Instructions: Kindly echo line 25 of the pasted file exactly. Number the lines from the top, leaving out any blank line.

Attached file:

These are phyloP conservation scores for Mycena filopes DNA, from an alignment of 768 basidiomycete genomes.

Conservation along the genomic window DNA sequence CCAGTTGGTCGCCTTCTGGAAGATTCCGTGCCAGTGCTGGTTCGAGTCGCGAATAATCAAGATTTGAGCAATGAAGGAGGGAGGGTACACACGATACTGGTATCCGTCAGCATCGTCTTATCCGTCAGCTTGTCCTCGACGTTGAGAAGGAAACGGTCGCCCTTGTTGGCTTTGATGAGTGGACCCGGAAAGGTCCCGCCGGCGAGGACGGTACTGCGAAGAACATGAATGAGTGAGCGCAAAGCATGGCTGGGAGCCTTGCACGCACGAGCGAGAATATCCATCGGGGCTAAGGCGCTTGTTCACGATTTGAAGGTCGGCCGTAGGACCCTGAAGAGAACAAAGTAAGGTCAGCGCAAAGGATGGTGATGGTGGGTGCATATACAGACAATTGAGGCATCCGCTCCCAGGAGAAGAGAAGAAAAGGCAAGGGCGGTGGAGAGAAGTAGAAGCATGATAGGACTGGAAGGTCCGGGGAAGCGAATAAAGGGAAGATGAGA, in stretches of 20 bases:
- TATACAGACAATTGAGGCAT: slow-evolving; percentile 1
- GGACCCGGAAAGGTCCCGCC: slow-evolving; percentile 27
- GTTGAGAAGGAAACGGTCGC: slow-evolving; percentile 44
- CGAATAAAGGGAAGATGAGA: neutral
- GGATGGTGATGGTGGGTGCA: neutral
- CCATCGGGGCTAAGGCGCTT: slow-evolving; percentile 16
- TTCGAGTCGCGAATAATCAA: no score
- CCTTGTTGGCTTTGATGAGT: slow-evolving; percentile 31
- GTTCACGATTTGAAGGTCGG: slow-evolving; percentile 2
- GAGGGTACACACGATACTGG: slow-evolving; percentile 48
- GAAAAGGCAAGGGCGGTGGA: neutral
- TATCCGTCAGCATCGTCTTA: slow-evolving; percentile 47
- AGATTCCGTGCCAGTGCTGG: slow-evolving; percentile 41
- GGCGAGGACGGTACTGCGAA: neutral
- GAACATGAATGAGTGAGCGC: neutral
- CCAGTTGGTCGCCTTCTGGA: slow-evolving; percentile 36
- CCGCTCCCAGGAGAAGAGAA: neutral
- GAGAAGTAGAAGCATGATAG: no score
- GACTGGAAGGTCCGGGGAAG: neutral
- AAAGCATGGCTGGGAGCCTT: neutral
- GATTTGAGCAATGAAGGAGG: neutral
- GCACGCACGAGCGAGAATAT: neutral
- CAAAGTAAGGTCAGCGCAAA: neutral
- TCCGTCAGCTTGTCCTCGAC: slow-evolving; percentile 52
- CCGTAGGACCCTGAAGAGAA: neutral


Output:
- CAAAGTAAGGTCAGCGCAAA: neutral